I know this is ages late, but I just wanted to chime in and correct a misconception in the above paragraph that was not discussed later. The Queen's position in Northern Ireland is not separate from her position in the UK, because Northern Ireland is part of the UK. While Northern Ireland is separate legal entity just as Scotland is because it has a separate legal system, the Queen is the head of state of the single kingdom known as the United Kingdom of Great Britain and Northern Ireland. The "and" there should not be taken to mean that from a legal standpoint Great Britain and Northern Ireland are separate; that's why it's "United Kingdom of" and not "Kingdoms of". --Jfruh (talk) 20:02, 8 June 2007 (UTC)
This is not something you can argue about. We are simply stating the law as it currently stands. The criterion is not, nor has it ever been, a question of sovereignty. This is a simple Conflict of Laws issue and it is not at all confusing to lawyers. I regret that lay people do get confused because of the multiple uses of words like "state". This is understandable. But I can assure you that the statement is completely correct in legal terms. Sadly, you are adding you own personal opinion on the page. I have placed a more complete explanation on English law. David91 03:13, 9 April 2006 (UTC)
Hallo David- I am not stating my personal opinion on this page- quite the opposite in fact! Please point to a reliable source stating independently that the home nations are separate states under international law. Badgerpatrol 03:17, 9 April 2006 (UTC)
  • I have altered the wording to minimise confusion- let me know what you think, and thanks for your quick responses! Badgerpatrol 03:20, 9 April 2006 (UTC)
S'OK. I just happened to be passing. You will find it useful to read my page on states for these purposes. And also please note that there are two types of international law. I have edited your last edit to avoid confusion. Public International Law deals with the relationship between de jure states in the sense that you mean. Private International Law does treat constituent law elements as separate states. David91 03:35, 9 April 2006 (UTC)

wales is a principality yet there is no mention of that.or the sheep shagging.

Yeah very 'funny' and quite racist! Some people need to grow up! Amlder20 20:17, 19 December 2006 (UTC)

Is a consequence all this that if Scotland were to leave the UK, the resulting country would be called "United Kingdom of England and Wales and Northern Ireland", rather than "United Kingdom of England, Wales and Northern Ireland" given that England and Wales are legally one entity? Duncan McAlister 16:27, 29 September 2007 (UTC)

Yes I want to know what the resulting state would be called if Scotland seceeded from the UK, "United Kingdom of England and Wales and Northern Ireland" doesn't sound right does it? 90.193.39.149 (talk) 00:03, 6 July 2008 (UTC)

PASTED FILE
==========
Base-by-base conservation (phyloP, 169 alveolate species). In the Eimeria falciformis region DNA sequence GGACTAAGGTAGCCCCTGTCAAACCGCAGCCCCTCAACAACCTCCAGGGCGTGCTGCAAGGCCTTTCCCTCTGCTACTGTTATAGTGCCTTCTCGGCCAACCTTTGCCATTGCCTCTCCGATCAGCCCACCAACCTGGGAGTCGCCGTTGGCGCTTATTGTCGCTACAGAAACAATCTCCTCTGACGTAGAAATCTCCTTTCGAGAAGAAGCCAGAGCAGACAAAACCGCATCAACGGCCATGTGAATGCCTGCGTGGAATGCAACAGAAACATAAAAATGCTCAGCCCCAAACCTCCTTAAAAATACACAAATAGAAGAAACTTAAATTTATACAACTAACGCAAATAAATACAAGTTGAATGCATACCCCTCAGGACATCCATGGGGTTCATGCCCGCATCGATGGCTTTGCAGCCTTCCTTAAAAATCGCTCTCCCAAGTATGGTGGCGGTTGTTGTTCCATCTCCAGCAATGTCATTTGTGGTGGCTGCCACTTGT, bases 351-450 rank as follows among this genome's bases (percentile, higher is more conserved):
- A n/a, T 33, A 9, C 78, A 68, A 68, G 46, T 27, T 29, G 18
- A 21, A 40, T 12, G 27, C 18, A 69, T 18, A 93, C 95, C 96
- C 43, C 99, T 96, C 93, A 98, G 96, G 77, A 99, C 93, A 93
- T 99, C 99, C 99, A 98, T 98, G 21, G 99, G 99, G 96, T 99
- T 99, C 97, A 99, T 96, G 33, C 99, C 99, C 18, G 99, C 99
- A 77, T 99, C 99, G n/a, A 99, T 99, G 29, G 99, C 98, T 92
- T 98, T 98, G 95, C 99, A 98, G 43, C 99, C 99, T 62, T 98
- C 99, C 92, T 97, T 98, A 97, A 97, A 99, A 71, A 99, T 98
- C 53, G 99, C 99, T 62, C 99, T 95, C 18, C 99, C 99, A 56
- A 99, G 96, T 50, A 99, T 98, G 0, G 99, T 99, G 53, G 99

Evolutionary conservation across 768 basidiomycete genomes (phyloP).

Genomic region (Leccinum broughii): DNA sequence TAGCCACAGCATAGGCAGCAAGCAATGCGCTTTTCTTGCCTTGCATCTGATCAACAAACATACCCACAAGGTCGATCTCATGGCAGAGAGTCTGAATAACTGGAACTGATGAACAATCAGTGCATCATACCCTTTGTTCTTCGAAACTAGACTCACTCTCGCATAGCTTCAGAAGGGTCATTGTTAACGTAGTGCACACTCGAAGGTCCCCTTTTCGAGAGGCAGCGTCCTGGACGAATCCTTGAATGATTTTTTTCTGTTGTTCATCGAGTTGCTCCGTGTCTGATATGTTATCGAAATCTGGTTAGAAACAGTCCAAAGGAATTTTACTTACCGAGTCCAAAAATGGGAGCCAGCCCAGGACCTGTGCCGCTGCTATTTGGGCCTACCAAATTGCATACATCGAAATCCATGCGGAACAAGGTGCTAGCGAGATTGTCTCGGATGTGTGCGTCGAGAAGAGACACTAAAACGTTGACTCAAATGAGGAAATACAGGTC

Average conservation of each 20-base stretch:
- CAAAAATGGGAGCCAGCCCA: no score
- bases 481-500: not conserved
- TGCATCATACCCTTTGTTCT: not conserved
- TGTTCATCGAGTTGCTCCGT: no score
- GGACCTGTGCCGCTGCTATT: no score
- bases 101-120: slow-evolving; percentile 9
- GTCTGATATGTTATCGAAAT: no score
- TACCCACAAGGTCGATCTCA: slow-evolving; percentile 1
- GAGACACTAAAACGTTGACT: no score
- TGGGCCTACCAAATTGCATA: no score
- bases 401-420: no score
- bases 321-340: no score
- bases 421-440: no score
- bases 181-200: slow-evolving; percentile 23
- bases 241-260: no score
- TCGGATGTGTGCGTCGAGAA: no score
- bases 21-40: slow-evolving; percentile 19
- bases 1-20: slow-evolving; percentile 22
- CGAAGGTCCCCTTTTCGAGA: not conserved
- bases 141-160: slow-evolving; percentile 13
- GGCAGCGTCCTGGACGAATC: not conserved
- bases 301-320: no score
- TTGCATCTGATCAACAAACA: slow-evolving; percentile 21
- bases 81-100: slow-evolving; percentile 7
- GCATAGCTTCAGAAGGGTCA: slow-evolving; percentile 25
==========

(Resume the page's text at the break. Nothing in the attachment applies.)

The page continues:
'England and Wales are legally one entity'. This is only correct in respect of the legal system. That is, there is no longer a legal system in Wales separate to that of England. There is no political entity known as England and Wales. As for what the state will be called once Scotland achieves independence - I hope they will go for the honest approach this time and name it in the same terms as they think of it, either as Greater England, or as the English Empire. Dai caregos (talk) 08:59, 6 July 2008 (UTC)
Depending on what the Irish (NI and ROI) do, maybe Avalonia would be appropriate... Wardog (talk) 15:51, 4 December 2008 (UTC)

Possibility of separate laws?[edit]

Quoth the article:

This was later repealed in 1967 and current laws use "England and Wales" as a single entity.

Does this mean that it is now possible for Parliament to pass laws only for England or only for Wales, or to devolve law-making powers to the Welsh Assembly? --Jfruh (talk) 12:56, 31 July 2006 (UTC)

It has always been possible for Parliament to do that, and it already does. Owain (talk) 12:57, 31 July 2006 (UTC)
Hmm, I guess then I don't understand what it means for England and Wales to be a single legal entity separate from, say, Scotland. --Jfruh (talk) 13:33, 31 July 2006 (UTC)
They are separate court systems. See Scots law and English law. Owain (talk) 14:50, 31 July 2006 (UTC)

Parliament can pass laws for the Uk or for England and Wales, or for Scotland, England, Wales and Northern Ireland seperately. The Scottish Parliament and Northern Ireland Assembly can also pass laws for their respective countries. The Welsh Assembly will be able to make 'Measures' which the Queen will make law from May 2007. All very confusing!

I am interested, it is possible for Wales to have it's own laws and remain part of the England and Wales legal system? Don't some parts of English law apply to Scotland e.g. Terrorism acts and broadcasting laws? Do you believe we will have our own Court System for Wales one day? Amlder20 20:10, 19 December 2006 (UTC)

The Parliament can pass laws only for even numbered houses on Smith Street, Smithton, if it wants to, and it can give them their own parliament to devolve its powers to as well. I don't see what all the confusion is about, except people assuming that court systems, laws and law-making institutions are always geographically contiguous. They don't have to be and have not been in Britain since the first Act of Union with Scotland.GSTQ 22:40, 17 January 2007 (UTC)